Please Note: This article is written for users of the following Microsoft Excel versions: 97, 2000, 2002, and 2003. If you are using a later version (Excel 2007 or later), this tip may not work for you. For a version of this tip written specifically for later versions of Excel, click here: Creating Worksheets with a Macro.

Creating Worksheets with a Macro

by Allen Wyatt
(last updated October 8, 2011)

Excel lets you create new worksheets in a number of different ways. What if you want to create a new worksheet and name it all in one step? The easiest way to do this is with a macro. The following is an example of a macro that will ask for a name, and then create a worksheet and give that worksheet the name provided.

Sub AddNameNewSheet1()
    Dim Newname As String
    Newname = InputBox("Name for new worksheet?")
    If Newname <> "" Then
        Sheets.Add Type:=xlWorksheet
        ActiveSheet.Name = Newname
    End If
End Sub

This macro works fine, as long as the user enters a worksheet name that is "legal" by Excel standards. If the new name is not acceptable to Excel, the worksheet is still added, but it is not renamed as expected.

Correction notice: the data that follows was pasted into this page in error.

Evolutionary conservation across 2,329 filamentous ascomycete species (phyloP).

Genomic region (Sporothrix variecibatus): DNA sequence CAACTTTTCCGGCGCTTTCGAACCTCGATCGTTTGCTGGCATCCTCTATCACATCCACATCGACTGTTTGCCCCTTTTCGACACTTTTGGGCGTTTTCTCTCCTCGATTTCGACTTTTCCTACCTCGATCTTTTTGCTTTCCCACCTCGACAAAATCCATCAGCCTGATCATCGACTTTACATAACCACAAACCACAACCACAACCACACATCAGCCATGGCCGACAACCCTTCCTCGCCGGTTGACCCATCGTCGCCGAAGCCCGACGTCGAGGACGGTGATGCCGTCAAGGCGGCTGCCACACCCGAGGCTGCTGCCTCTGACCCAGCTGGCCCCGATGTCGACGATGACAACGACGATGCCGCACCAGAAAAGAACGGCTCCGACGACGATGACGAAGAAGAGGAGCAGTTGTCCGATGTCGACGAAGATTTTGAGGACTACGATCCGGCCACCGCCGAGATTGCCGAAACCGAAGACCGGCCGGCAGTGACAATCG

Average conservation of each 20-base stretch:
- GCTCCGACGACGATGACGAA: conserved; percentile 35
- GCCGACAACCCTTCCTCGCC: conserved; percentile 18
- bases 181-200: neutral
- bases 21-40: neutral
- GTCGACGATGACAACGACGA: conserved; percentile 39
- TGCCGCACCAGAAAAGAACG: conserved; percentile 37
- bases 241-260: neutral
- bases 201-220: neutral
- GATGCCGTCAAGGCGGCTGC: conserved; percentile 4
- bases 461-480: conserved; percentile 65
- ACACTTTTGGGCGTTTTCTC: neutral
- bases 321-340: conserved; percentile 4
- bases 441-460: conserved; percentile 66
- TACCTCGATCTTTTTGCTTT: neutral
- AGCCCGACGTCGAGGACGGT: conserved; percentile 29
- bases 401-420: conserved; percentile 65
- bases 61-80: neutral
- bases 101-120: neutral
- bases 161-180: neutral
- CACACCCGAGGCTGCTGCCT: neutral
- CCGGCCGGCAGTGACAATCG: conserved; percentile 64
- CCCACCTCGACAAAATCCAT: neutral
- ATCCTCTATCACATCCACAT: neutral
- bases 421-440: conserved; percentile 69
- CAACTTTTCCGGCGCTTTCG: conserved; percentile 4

A more robust macro would anticipate possible errors in naming a worksheet. The following example code will add the worksheet, but keep asking for a worksheet name if an incorrect one is supplied.

Sub AddNameNewSheet2()
    Dim CurrentSheetName As String

'Remember where we started
'Not needed if you don't want to return
'to where you started but want to stay
'on the New Sheet

    CurrentSheetName = ActiveSheet.Name

'Add New Sheet
    Sheets.Add

'Make sure the name is valid
    On Error Resume Next

'Get the new name
     ActiveSheet.Name = InputBox("Name for new worksheet?")

'Keep asking for name if name is invalid
    Do Until Err.Number = 0
        Err.Clear
        ActiveSheet.Name = InputBox("Try Again!" _
          & vbCrLf & "Invalid Name or Name Already Exists" _
          & vbCrLf & "Please name the New Sheet")
    Loop
    On Error GoTo 0

'Go back to where you started
'Not needed if you don't want to return
'to where you started but want to stay
'on the New Sheet
    Sheets(CurrentSheetName).Select

End Sub

ExcelTips is your source for cost-effective Microsoft Excel training. This tip (2022) applies to Microsoft Excel 97, 2000, 2002, and 2003. You can find a version of this tip for the ribbon interface of Excel (Excel 2007 and later) here: Creating Worksheets with a Macro.

Author Bio

Allen Wyatt

With more than 50 non-fiction books and numerous magazine articles to his credit, Allen Wyatt is an internationally recognized author. He  is president of Sharon Parq Associates, a computer and publishing services company. ...

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